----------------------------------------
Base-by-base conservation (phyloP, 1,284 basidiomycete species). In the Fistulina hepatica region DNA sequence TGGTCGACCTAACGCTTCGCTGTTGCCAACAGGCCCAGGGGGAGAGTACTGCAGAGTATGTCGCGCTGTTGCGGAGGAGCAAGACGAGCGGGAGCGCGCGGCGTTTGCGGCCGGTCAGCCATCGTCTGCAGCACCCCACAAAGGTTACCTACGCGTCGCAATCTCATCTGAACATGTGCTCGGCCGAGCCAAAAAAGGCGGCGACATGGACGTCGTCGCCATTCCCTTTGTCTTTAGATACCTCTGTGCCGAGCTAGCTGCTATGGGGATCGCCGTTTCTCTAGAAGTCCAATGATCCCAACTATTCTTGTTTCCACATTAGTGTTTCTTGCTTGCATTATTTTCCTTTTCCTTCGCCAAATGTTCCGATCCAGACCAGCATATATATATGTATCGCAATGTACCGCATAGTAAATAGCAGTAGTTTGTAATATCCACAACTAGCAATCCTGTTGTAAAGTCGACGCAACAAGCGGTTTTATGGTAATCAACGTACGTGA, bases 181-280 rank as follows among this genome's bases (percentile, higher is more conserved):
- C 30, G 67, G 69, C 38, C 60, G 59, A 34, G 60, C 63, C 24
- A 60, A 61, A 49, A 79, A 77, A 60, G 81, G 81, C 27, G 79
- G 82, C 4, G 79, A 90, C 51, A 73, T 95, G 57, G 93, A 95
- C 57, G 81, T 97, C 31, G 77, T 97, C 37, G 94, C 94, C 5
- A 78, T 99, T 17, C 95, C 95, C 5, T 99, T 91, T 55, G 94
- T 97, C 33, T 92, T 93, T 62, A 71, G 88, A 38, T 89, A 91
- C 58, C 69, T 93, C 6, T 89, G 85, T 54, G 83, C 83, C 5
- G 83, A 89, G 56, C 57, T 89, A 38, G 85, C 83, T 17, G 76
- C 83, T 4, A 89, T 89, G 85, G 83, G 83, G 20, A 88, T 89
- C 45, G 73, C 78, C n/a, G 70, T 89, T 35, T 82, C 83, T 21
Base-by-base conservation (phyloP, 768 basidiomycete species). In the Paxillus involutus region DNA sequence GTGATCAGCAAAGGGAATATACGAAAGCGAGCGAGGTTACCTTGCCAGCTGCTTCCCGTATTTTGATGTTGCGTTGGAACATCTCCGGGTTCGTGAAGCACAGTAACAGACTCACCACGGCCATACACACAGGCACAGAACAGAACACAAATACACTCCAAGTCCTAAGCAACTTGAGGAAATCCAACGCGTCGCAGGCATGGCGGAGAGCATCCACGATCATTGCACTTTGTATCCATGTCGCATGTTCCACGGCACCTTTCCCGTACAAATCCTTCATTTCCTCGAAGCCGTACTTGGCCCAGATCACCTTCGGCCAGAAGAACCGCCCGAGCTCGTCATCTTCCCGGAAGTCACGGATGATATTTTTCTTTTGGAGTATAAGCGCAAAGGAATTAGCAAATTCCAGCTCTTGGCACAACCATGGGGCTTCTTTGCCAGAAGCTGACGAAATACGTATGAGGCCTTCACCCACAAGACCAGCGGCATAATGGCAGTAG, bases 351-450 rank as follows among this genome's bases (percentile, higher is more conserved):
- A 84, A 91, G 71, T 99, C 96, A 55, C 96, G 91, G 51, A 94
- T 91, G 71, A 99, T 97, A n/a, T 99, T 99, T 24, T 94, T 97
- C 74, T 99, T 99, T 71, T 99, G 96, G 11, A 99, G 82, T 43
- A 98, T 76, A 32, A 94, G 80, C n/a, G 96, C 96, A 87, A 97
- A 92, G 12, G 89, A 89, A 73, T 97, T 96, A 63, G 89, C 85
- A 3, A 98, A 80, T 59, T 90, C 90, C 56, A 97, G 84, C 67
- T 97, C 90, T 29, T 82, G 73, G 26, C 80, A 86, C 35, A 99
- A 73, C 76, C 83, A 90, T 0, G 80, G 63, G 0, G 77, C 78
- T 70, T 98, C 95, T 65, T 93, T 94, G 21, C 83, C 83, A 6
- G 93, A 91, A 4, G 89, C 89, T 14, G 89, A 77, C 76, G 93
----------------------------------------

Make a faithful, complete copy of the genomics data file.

Base-by-base conservation (phyloP, 1,284 basidiomycete species). In the Fistulina hepatica region DNA sequence TGGTCGACCTAACGCTTCGCTGTTGCCAACAGGCCCAGGGGGAGAGTACTGCAGAGTATGTCGCGCTGTTGCGGAGGAGCAAGACGAGCGGGAGCGCGCGGCGTTTGCGGCCGGTCAGCCATCGTCTGCAGCACCCCACAAAGGTTACCTACGCGTCGCAATCTCATCTGAACATGTGCTCGGCCGAGCCAAAAAAGGCGGCGACATGGACGTCGTCGCCATTCCCTTTGTCTTTAGATACCTCTGTGCCGAGCTAGCTGCTATGGGGATCGCCGTTTCTCTAGAAGTCCAATGATCCCAACTATTCTTGTTTCCACATTAGTGTTTCTTGCTTGCATTATTTTCCTTTTCCTTCGCCAAATGTTCCGATCCAGACCAGCATATATATATGTATCGCAATGTACCGCATAGTAAATAGCAGTAGTTTGTAATATCCACAACTAGCAATCCTGTTGTAAAGTCGACGCAACAAGCGGTTTTATGGTAATCAACGTACGTGA, bases 181-280 rank as follows among this genome's bases (percentile, higher is more conserved):
- C 30, G 67, G 69, C 38, C 60, G 59, A 34, G 60, C 63, C 24
- A 60, A 61, A 49, A 79, A 77, A 60, G 81, G 81, C 27, G 79
- G 82, C 4, G 79, A 90, C 51, A 73, T 95, G 57, G 93, A 95
- C 57, G 81, T 97, C 31, G 77, T 97, C 37, G 94, C 94, C 5
- A 78, T 99, T 17, C 95, C 95, C 5, T 99, T 91, T 55, G 94
- T 97, C 33, T 92, T 93, T 62, A 71, G 88, A 38, T 89, A 91
- C 58, C 69, T 93, C 6, T 89, G 85, T 54, G 83, C 83, C 5
- G 83, A 89, G 56, C 57, T 89, A 38, G 85, C 83, T 17, G 76
- C 83, T 4, A 89, T 89, G 85, G 83, G 83, G 20, A 88, T 89
- C 45, G 73, C 78, C n/a, G 70, T 89, T 35, T 82, C 83, T 21
Base-by-base conservation (phyloP, 768 basidiomycete species). In the Paxillus involutus region DNA sequence GTGATCAGCAAAGGGAATATACGAAAGCGAGCGAGGTTACCTTGCCAGCTGCTTCCCGTATTTTGATGTTGCGTTGGAACATCTCCGGGTTCGTGAAGCACAGTAACAGACTCACCACGGCCATACACACAGGCACAGAACAGAACACAAATACACTCCAAGTCCTAAGCAACTTGAGGAAATCCAACGCGTCGCAGGCATGGCGGAGAGCATCCACGATCATTGCACTTTGTATCCATGTCGCATGTTCCACGGCACCTTTCCCGTACAAATCCTTCATTTCCTCGAAGCCGTACTTGGCCCAGATCACCTTCGGCCAGAAGAACCGCCCGAGCTCGTCATCTTCCCGGAAGTCACGGATGATATTTTTCTTTTGGAGTATAAGCGCAAAGGAATTAGCAAATTCCAGCTCTTGGCACAACCATGGGGCTTCTTTGCCAGAAGCTGACGAAATACGTATGAGGCCTTCACCCACAAGACCAGCGGCATAATGGCAGTAG, bases 351-450 rank as follows among this genome's bases (percentile, higher is more conserved):
- A 84, A 91, G 71, T 99, C 96, A 55, C 96, G 91, G 51, A 94
- T 91, G 71, A 99, T 97, A n/a, T 99, T 99, T 24, T 94, T 97
- C 74, T 99, T 99, T 71, T 99, G 96, G 11, A 99, G 82, T 43
- A 98, T 76, A 32, A 94, G 80, C n/a, G 96, C 96, A 87, A 97
- A 92, G 12, G 89, A 89, A 73, T 97, T 96, A 63, G 89, C 85
- A 3, A 98, A 80, T 59, T 90, C 90, C 56, A 97, G 84, C 67
- T 97, C 90, T 29, T 82, G 73, G 26, C 80, A 86, C 35, A 99
- A 73, C 76, C 83, A 90, T 0, G 80, G 63, G 0, G 77, C 78
- T 70, T 98, C 95, T 65, T 93, T 94, G 21, C 83, C 83, A 6
- G 93, A 91, A 4, G 89, C 89, T 14, G 89, A 77, C 76, G 93